Bi-Weekly Market Update September 8th 2023

September 08, 2023 | Thomas Donnelly


We discuss some takeaways from the Canadian banks, with a focus on the state and trajectory of the Canadian economy.

Recent signs of a cooling Canadian economy led the Bank of Canada to hold interest rates steady this week, as anticipated. Canada's GDP for the second quarter fell short of forecasts, though factors such as the port strike and wildfires were partly to blame. Nevertheless, some softening in the labour market and slowing consumer spending were also meaningful drivers. Below, we discuss some takeaways from the recently reported third quarter results of the Canadian banks, with a particular focus on their implications for the Canadian economy.


The bank results for this past quarter (ending in July) largely underwhelmed, reflecting a challenging operating and macroeconomic environment. Not surprisingly, most of the banks expect the backdrop to remain difficult, with projections pointing to weak economic growth and a modest uptick in unemployment this year. However, banks now assume positive growth in home prices over the next twelve months, a revision from their earlier estimates of a decline.


The narrowing profit margins reported by most banks can be attributed to two key forces. First, net interest margin – the difference between interest revenue and interest expense – is showing signs of strain, suggesting that banks’ lending activities are less profitable. Coupled with this, higher interest rates have tempered the demand for loans, creating a general drag on bank revenues. Operational costs, notably those tied to staffing and technology investments, continue to present a challenge.


Nearly all banks continue to prudently add to their provisions for credit losses — a sign that they’re preparing for more of their customers to have difficulty repaying their loans. These provisions also contributed to the underwhelming results as they get deducted from earnings. However, the provisions do not suggest that there has been a meaningful acceleration in credit losses. Delinquencies remain well below pre-pandemic levels; the uptick to date reflects more of a return to normalcy rather than a major shift in trend. In other words, the banks are preparing for loan losses to accumulate, but have yet to see a major upturn.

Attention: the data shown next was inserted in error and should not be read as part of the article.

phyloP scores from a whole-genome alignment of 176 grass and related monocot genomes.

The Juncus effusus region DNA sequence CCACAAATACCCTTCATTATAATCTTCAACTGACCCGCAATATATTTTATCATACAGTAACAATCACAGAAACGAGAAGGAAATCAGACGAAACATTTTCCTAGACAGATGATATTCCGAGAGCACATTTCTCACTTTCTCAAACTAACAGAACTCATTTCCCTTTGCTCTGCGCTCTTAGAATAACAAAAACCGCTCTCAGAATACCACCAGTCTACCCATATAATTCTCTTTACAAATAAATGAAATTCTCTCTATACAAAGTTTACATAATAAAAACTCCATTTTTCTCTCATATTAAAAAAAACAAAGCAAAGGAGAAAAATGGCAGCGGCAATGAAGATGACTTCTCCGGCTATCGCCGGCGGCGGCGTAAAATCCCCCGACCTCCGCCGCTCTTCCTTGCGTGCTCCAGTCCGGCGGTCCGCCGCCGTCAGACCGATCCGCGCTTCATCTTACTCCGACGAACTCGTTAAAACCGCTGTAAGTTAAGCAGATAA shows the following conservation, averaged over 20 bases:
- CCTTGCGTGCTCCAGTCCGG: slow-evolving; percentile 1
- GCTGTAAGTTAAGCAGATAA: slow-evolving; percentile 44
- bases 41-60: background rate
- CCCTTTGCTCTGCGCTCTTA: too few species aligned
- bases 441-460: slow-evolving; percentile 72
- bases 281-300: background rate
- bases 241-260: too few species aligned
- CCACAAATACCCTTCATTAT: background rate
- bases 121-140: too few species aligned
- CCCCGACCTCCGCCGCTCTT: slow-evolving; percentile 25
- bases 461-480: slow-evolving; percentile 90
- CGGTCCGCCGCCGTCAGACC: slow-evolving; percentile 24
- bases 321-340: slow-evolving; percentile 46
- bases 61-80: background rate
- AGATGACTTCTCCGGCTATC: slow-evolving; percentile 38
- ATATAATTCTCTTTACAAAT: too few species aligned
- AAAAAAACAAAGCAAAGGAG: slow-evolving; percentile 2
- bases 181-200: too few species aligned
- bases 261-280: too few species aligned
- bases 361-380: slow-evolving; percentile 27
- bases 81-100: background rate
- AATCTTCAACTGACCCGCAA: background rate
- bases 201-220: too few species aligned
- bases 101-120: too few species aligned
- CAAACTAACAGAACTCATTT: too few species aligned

A big headwind facing Canadian households is on the mortgage front. With the prospect of a prolonged period of elevated interest rates, households may have to grapple with rising mortgage-related payments in the months and years to come. Data from the Bank of Canada reveals that since the onset of rate hikes in early 2022, only about a third of mortgage holders have seen their monthly payments increase – a number that will continue to rise. By the end of 2026, nearly all mortgage holders will have refinanced at potentially higher rates. This, in turn, has implications for consumer spending. First, homeowners with higher payments have less disposable income to support other areas of the economy. Second, those who stretched to buy a home at peak prices could run into broader credit issues, given limited flexibility in leveraging existing equity or extending amortization periods.


In summary, both the Canadian economy and its banks may be starting to show some of the lagged effects of tight monetary policy. We expect weaker loan demand to continue and for credit losses to eventually build as more households and firms struggle with servicing their debts. This may take time to play out rather than occur in one fell swoop. Even though this poses a risk for banks, we believe it is a manageable one given the banks’ mounting reserves that continue to build for such a scenario. As a result, we see these pressures as posing a bigger hindrance to the overall economy than for the banks themselves. We continue to manage portfolios with this expectation in mind.


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